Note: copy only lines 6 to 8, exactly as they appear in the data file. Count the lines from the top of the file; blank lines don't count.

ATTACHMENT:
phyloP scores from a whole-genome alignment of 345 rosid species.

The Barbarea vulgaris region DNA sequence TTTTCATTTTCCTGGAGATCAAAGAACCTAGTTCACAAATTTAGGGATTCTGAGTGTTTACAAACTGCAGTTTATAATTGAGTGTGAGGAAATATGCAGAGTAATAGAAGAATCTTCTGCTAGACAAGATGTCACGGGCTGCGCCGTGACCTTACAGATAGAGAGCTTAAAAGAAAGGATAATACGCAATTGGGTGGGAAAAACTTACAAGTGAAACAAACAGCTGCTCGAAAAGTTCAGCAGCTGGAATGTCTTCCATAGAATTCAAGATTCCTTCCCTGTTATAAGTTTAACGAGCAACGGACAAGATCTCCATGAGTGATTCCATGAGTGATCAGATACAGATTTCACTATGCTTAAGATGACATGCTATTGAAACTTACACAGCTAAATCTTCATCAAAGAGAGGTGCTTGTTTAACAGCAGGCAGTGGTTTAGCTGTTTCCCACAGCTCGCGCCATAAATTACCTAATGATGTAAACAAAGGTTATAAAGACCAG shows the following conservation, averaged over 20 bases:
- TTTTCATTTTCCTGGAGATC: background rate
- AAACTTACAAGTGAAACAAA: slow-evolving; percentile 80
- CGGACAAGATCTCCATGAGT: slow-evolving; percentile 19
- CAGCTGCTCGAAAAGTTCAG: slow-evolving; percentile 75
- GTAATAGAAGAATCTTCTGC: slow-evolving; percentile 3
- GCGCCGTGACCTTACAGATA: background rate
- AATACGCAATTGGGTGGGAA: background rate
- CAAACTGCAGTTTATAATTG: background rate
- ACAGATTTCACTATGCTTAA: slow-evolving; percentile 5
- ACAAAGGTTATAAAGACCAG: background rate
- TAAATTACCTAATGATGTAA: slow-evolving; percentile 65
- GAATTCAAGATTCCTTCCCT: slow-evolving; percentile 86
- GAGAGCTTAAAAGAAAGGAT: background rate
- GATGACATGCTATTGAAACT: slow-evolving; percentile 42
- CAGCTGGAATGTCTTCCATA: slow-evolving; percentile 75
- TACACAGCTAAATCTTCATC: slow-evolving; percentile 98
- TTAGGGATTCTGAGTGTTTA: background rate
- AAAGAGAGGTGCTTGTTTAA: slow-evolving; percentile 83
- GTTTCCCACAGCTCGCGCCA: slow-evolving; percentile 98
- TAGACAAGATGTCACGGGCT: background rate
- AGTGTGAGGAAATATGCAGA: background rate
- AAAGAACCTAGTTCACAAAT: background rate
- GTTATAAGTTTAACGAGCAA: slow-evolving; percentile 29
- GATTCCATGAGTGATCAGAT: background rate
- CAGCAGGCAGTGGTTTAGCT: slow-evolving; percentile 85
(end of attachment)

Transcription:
- CAGCTGCTCGAAAAGTTCAG: slow-evolving; percentile 75
- GTAATAGAAGAATCTTCTGC: slow-evolving; percentile 3
- GCGCCGTGACCTTACAGATA: background rate